New 'Banksy' artwork of typewriter and the words 'cherish, love, hope' appears on Reading bridge delighting locals

A NEW Banksy-style artwork of a typewriter has been defaced in Reading – days after another painting by the artist was targeted by the same vandals.

The new work, which features the words 'cherish, love, hope', was spotted on a bridge in the Berkshire market town, delighting locals.


But it's already been daubed with paint – just a week after rivals graffitied the words 'Team Robbo' on an image of a prisoner escaping Reading Prison.

The guerrilla artist hasn't yet confirmed he's behind the new work, although the piece appears to be mirrored on the first image.

The original image on the walls of the jail, believed to be inspired by famous inmate Oscar Wilde, shows a man escaping on a rope of bedsheets tied to a typewriter.

Banksy confirmed he was behind the artwork through a video posted on his website.

The clip – entitled Create Escape – shows the piece being created under the cover of darkness, set to archive commentary from American painter Bob Ross.

But just days later, the typewriter was covered with 'Team Robbo' graffiti. Robbo was a graffiti artist involved in a long-running feud with Banksy. He died in 2014.

A second image of a typewriter then appeared on the walls of the bridge.

And it's already been partially covered with the word 'Team Robbo' in black paint, with the letters 'OFK' in a circle beside it.




Reading East MP Matt Rodda said he was "deeply disappointed" by the vandalism.

He told GetReading he hopes the artworks can be restored to their "former glory".

Meanwhile, Ministry of Justice have put fencing around the artwork on the jail after Reading Borough Council called on the Government to protect the mural.

Simon Plummer spotted the new graffiti yesterday.

He said: “I remember the days of King Robbo and Banksy and the back and forth between them.

"I'm not sure tagging in Robbo's name now has the same effect.”

Movie star Kate Winslet, who was born in the town, said the artwork on Reading Jail must be preserved.

Who is Banksy?

Banksy has never been unmasked and it is believed his refusal to reveal himself started as a way of avoiding prosecution for vandalism.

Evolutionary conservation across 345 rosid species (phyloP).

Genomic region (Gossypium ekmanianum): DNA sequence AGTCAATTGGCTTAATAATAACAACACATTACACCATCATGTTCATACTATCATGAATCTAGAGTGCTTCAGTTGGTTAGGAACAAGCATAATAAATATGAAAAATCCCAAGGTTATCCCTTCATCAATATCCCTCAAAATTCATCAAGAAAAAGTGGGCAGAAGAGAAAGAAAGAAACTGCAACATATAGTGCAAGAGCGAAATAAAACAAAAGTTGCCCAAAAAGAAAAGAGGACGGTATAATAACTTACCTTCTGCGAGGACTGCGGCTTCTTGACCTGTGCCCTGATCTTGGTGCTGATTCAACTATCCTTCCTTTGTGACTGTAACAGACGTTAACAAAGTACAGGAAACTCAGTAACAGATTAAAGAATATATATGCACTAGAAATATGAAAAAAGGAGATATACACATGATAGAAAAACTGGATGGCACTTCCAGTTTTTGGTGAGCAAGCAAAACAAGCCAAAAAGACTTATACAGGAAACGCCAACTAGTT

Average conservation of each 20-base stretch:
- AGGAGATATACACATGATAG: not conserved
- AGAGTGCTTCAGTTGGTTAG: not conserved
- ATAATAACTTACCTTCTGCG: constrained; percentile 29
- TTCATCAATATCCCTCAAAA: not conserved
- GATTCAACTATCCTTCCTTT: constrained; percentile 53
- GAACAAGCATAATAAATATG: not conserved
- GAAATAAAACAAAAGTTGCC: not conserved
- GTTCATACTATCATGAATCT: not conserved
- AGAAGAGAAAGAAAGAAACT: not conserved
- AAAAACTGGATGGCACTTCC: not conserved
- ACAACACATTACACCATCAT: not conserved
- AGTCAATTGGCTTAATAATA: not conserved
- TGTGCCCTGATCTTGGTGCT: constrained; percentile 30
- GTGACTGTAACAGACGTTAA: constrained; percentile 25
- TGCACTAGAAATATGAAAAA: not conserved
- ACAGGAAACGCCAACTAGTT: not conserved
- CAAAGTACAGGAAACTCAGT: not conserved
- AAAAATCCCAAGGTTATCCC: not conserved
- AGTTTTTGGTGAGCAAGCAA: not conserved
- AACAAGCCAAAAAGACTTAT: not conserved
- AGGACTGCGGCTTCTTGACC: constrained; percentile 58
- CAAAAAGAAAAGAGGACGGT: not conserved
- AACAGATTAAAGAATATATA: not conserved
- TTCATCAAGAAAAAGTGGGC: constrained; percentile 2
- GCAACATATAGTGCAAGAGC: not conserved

The elusive artist is believed to have given a glimpse of his identity in a 2003 interview  ahead of his Turf War exhibition.

The two-minute report, by ITV News correspondent Haig Gordon, features the artist speaking for 35 seconds.

He is wearing a baseball cap and has a T-shirt pulled over his lower face, but his eyes, eyebrows and forehead are visible.

He tells Gordon, who has since retired: "I'm disguised because you can't really be a graffiti writer and then go public.

"The two things don't quite go together."

Last year, Art Attack presenter Neil Buchanan was forced to deny he was the mysterious artist.

Speaking to the BBC, the Titanic star said that the “incredible Banksy piece of wall art” ought to remain and form part of the “legacy” of a new cultural hub.

“I just felt incredibly excited for Reading to have a Banksy,” she said.

“If Reading had a legacy space like that, to hand on to generation after generation, it could really be as valuable as some of those central London theatres.”

Banksy has created a series of surprise artworks throughout the lockdown.

Earlier this month, a suspected Banksy showing a child holding a kite appeared on a wall in Winchester, Hampshire.

Confirmed artwork Game Changer, a tribute to frontline nursing staff, is set to raise £3million for the NHS.

And in December, he daubed an image of an elderly woman sneezing on the side of a semi-detached home set to sell for £300,000 – causing the property's value to rocket to 'millions'.

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